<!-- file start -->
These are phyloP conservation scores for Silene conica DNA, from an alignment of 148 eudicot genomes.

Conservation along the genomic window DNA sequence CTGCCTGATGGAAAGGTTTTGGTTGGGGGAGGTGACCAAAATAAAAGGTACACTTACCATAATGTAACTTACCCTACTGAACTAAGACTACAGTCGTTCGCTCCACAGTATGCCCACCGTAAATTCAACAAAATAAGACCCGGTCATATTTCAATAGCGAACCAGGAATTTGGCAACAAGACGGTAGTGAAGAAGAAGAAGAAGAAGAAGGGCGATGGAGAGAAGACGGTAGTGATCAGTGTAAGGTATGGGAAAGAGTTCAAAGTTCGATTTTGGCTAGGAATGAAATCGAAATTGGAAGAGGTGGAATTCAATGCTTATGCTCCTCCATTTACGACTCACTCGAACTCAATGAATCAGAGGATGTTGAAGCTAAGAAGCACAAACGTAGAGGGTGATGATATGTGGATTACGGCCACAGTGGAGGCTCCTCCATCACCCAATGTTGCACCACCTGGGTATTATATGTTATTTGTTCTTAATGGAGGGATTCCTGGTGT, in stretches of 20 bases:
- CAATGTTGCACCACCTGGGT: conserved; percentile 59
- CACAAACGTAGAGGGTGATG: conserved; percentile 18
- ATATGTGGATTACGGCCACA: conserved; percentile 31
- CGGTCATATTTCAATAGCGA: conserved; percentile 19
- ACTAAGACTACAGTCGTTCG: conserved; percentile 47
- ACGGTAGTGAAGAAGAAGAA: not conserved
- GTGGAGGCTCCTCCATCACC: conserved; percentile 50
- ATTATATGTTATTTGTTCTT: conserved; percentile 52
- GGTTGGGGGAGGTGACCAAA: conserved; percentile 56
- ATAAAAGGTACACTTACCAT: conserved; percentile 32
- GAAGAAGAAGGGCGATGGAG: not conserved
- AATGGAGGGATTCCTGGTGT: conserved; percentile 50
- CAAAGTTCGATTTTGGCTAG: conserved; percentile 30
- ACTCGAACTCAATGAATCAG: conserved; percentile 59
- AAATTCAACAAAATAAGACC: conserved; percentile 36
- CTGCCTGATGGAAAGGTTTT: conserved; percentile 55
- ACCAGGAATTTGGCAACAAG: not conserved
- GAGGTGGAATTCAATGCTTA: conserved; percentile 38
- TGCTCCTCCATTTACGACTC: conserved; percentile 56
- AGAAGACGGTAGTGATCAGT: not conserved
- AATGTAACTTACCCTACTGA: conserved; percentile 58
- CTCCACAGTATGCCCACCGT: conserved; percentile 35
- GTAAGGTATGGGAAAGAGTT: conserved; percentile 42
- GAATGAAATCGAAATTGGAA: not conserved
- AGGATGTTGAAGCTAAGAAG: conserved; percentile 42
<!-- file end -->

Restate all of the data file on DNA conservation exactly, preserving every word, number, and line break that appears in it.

These are phyloP conservation scores for Silene conica DNA, from an alignment of 148 eudicot genomes.

Conservation along the genomic window DNA sequence CTGCCTGATGGAAAGGTTTTGGTTGGGGGAGGTGACCAAAATAAAAGGTACACTTACCATAATGTAACTTACCCTACTGAACTAAGACTACAGTCGTTCGCTCCACAGTATGCCCACCGTAAATTCAACAAAATAAGACCCGGTCATATTTCAATAGCGAACCAGGAATTTGGCAACAAGACGGTAGTGAAGAAGAAGAAGAAGAAGAAGGGCGATGGAGAGAAGACGGTAGTGATCAGTGTAAGGTATGGGAAAGAGTTCAAAGTTCGATTTTGGCTAGGAATGAAATCGAAATTGGAAGAGGTGGAATTCAATGCTTATGCTCCTCCATTTACGACTCACTCGAACTCAATGAATCAGAGGATGTTGAAGCTAAGAAGCACAAACGTAGAGGGTGATGATATGTGGATTACGGCCACAGTGGAGGCTCCTCCATCACCCAATGTTGCACCACCTGGGTATTATATGTTATTTGTTCTTAATGGAGGGATTCCTGGTGT, in stretches of 20 bases:
- CAATGTTGCACCACCTGGGT: conserved; percentile 59
- CACAAACGTAGAGGGTGATG: conserved; percentile 18
- ATATGTGGATTACGGCCACA: conserved; percentile 31
- CGGTCATATTTCAATAGCGA: conserved; percentile 19
- ACTAAGACTACAGTCGTTCG: conserved; percentile 47
- ACGGTAGTGAAGAAGAAGAA: not conserved
- GTGGAGGCTCCTCCATCACC: conserved; percentile 50
- ATTATATGTTATTTGTTCTT: conserved; percentile 52
- GGTTGGGGGAGGTGACCAAA: conserved; percentile 56
- ATAAAAGGTACACTTACCAT: conserved; percentile 32
- GAAGAAGAAGGGCGATGGAG: not conserved
- AATGGAGGGATTCCTGGTGT: conserved; percentile 50
- CAAAGTTCGATTTTGGCTAG: conserved; percentile 30
- ACTCGAACTCAATGAATCAG: conserved; percentile 59
- AAATTCAACAAAATAAGACC: conserved; percentile 36
- CTGCCTGATGGAAAGGTTTT: conserved; percentile 55
- ACCAGGAATTTGGCAACAAG: not conserved
- GAGGTGGAATTCAATGCTTA: conserved; percentile 38
- TGCTCCTCCATTTACGACTC: conserved; percentile 56
- AGAAGACGGTAGTGATCAGT: not conserved
- AATGTAACTTACCCTACTGA: conserved; percentile 58
- CTCCACAGTATGCCCACCGT: conserved; percentile 35
- GTAAGGTATGGGAAAGAGTT: conserved; percentile 42
- GAATGAAATCGAAATTGGAA: not conserved
- AGGATGTTGAAGCTAAGAAG: conserved; percentile 42